Ral Partha/TSR AD&D 2nd Ed. Giant Scorpion (11-452)

I am still working on adding some large creatures for fantasy gaming.  These could be controlled by Wizards, or used as wildcard elements by themselves.  Another eBay find that I made was a Ral Partha Giant Scorpion (11-452) from the early 1990’s.  It had the top of the blister pack removed.  I have seen many older surviving blisters in this shape – which seems rather senseless, for if it was done to save storage space it really does not.  Of course, it makes it easier to buy these cheaper.

1 Ral Partha 11-452 Giant Scorpion ADD Monsters in package
How I got the blister package
3a  Ral Partha 11-452 Giant Scorpion ADD Monsters out of package showing 1991 TSR
Marking on Model “TSR 1991 RAL PARTHA”

I removed it from the package, and gave it a quick scrub with a toothbrush and some dishwashing soap.  After it dried, I looked at the model and tried to plan for assembly and painting.

2 Ral Partha 11-452 Giant Scorpion ADD Monsters out of package
The two pieces

I assembled the model using E6000 epoxy, and let that set up.   Then I primed the model with Krylon “Ultra-flat Black” spray paint.

4 Ral Partha 11-452 Giant Scorpion ADD Monsters 1991 TSR before gluing
The assembled model before painting

I built a 2½” hex base with 30° beveled edges for the model.  I glued #8 steel washers to its bottom, and put that base aside.

This figure was simple, but frustrating.  To make it realistic, I needed to portray it as an ambush predator with excellent camouflage.  I went through a lot of steps and colors to achieve what I wanted.

To do this, I base-coated it with a mix of Citadel “Balor Brown” and Secret Weapons Washes “Sewer Water”.  Subsequently, I applied a dry brush application of Citadel “XV-88”.  Not content with the coloring, I applied a wash of Citadel “Agrax Earthshade”, and highlighted with a dry brushing of Citadel “Dryad Bark”, and a wash with P3 “Brown Ink”.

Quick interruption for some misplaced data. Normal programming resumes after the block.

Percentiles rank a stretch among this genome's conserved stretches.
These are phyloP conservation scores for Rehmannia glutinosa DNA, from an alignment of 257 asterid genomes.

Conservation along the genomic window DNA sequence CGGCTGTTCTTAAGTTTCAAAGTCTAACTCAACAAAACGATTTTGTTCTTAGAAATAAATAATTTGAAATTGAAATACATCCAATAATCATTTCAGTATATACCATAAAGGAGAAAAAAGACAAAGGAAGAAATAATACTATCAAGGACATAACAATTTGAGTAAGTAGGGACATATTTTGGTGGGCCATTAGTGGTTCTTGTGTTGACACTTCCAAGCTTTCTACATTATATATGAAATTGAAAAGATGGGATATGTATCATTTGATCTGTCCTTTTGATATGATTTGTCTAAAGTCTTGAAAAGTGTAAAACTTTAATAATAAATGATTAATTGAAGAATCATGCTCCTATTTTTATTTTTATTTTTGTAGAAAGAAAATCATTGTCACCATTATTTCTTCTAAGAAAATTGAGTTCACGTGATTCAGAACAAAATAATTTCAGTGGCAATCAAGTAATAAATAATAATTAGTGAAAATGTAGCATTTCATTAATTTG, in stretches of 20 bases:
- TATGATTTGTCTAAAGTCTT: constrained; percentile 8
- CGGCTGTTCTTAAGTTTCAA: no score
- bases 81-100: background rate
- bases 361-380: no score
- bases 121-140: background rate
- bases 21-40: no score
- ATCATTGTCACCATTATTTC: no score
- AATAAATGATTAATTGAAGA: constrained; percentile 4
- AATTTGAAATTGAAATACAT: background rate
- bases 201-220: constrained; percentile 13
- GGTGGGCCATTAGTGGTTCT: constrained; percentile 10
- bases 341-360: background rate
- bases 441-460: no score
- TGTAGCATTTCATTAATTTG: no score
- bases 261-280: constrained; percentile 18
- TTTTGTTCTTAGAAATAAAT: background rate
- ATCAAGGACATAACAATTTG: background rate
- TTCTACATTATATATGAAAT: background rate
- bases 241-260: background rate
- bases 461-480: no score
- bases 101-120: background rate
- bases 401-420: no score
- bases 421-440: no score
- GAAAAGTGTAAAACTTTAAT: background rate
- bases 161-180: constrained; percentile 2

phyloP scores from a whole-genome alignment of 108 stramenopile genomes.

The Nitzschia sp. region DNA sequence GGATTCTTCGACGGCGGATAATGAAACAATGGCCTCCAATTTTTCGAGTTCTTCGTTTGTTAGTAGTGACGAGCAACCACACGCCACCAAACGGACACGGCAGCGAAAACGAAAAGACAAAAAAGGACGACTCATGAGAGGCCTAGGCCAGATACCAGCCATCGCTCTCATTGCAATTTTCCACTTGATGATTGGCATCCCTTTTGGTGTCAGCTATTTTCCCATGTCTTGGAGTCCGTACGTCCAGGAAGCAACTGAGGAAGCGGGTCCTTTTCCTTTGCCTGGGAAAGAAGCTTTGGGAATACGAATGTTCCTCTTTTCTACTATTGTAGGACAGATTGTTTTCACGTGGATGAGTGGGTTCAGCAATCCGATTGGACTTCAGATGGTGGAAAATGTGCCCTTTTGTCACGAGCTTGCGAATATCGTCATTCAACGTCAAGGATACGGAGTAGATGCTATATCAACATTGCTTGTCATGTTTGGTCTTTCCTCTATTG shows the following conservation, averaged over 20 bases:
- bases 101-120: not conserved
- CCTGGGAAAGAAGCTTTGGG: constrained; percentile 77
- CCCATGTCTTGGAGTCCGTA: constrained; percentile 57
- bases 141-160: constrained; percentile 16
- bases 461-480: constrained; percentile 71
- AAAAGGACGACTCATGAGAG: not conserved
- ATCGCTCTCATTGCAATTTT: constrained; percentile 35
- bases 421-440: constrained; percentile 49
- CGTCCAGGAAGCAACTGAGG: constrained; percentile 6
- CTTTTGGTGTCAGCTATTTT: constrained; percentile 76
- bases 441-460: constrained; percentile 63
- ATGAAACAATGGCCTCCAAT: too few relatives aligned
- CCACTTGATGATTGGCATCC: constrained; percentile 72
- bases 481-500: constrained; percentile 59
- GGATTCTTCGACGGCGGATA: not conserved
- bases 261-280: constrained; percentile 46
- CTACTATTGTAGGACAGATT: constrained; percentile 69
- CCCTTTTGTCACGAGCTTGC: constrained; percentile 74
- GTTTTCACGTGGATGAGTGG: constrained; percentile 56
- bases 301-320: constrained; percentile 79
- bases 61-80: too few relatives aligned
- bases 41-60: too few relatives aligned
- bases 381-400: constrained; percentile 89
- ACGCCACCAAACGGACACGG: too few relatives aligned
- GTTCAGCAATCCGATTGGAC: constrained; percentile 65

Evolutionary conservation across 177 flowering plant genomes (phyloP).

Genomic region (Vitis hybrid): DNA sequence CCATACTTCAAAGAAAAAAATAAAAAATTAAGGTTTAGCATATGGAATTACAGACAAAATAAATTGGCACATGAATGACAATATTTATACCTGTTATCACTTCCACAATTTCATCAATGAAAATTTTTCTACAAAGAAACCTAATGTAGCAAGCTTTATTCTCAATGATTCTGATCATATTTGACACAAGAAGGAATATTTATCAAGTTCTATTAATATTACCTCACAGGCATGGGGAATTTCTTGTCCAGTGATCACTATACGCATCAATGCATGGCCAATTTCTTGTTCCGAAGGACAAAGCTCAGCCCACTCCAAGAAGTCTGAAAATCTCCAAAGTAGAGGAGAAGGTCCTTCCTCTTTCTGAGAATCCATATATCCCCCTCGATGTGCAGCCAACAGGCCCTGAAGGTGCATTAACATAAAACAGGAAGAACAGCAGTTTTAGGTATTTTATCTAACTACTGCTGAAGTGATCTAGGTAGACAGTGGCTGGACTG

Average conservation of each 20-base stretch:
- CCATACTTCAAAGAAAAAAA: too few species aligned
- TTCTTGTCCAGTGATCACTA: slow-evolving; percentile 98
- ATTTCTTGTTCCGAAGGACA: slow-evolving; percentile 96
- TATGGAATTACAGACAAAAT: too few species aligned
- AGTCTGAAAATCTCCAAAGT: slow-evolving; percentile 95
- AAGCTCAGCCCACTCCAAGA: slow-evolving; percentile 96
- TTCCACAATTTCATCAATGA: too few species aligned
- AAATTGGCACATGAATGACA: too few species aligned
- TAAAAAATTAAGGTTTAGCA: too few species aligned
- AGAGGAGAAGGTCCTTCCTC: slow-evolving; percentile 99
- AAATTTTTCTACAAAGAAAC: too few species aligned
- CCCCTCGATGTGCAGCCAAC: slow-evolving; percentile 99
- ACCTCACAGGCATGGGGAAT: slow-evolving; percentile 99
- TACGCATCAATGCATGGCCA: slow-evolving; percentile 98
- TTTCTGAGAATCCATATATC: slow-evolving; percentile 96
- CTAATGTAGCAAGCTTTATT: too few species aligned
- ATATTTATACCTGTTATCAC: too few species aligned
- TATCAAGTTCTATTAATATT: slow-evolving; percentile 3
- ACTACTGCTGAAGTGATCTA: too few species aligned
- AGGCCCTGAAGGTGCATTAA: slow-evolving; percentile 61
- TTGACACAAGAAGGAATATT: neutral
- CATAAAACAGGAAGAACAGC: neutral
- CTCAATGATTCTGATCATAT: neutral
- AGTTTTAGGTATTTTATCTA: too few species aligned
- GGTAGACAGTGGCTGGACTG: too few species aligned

The scorpion was not in a good position for mounting flat on a base.  The legs were not going to be easily affixed, and it looked unnatural.  I envisioned it pouncing on prey from higher ground.  I took the base that I had made and glued ¾” steel washers to the top with wood glue and let the washers dry solid.  I then took my Aves® Apoxie Sculpt to create a rock and mud mound from which the Giant Scorpion could attack prey and enemies.  I mounted the material to the base and sculpted it while mounting the Giant Scorpion to it before it hardened.  The washers really do a good job of providing a affixing surface for the sculpted Apoxie Sculpt.  I let this solidify for 24 hours.

5 Ral Partha 11-452 Giant Scorpion ADD Monsters 1991 TSR after wash & drybrush
After the initial mounting on the base

 

With a wet mix of Citadel “Balor Brown” and Craftsmart “Khaki” I painted the entire model and base again.  After it had dried, I drybrushed the  model with Citadel “Balor Brown”, and finished with a wash of Citadel “Agrax Earthshade”.  I then used Deka-Lack “Braun” for the stinger.  Lastly, I applied a sequential triple varnishing with Krylon “Clear Glossy”, Krylon “Clear Matte”, and Testors “Dull Coat”, allowing for complete drying between each coat.

I added a couple of painted boulders and Army Painter “Wasteland Tuft” to the base.

6 Ral Partha 11-452 Giant Scorpion ADD Monsters 1991 TSR after wash & drybrush FINAL
Giant Scorpion completed

I think that the model is up to my standards – it looks realistic and is set up for play.  Nature’s camouflage is not flashy.

I have even considered using this as a paperweight in my office, or even a ball marker on the golf course! The Apoxie Sculpt makes this a solid weighty model.

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Author: Mark A. Morin

This site is where I will discuss stuff that I find interesting and that includes family, friends, golf, gaming, and Boston sports!

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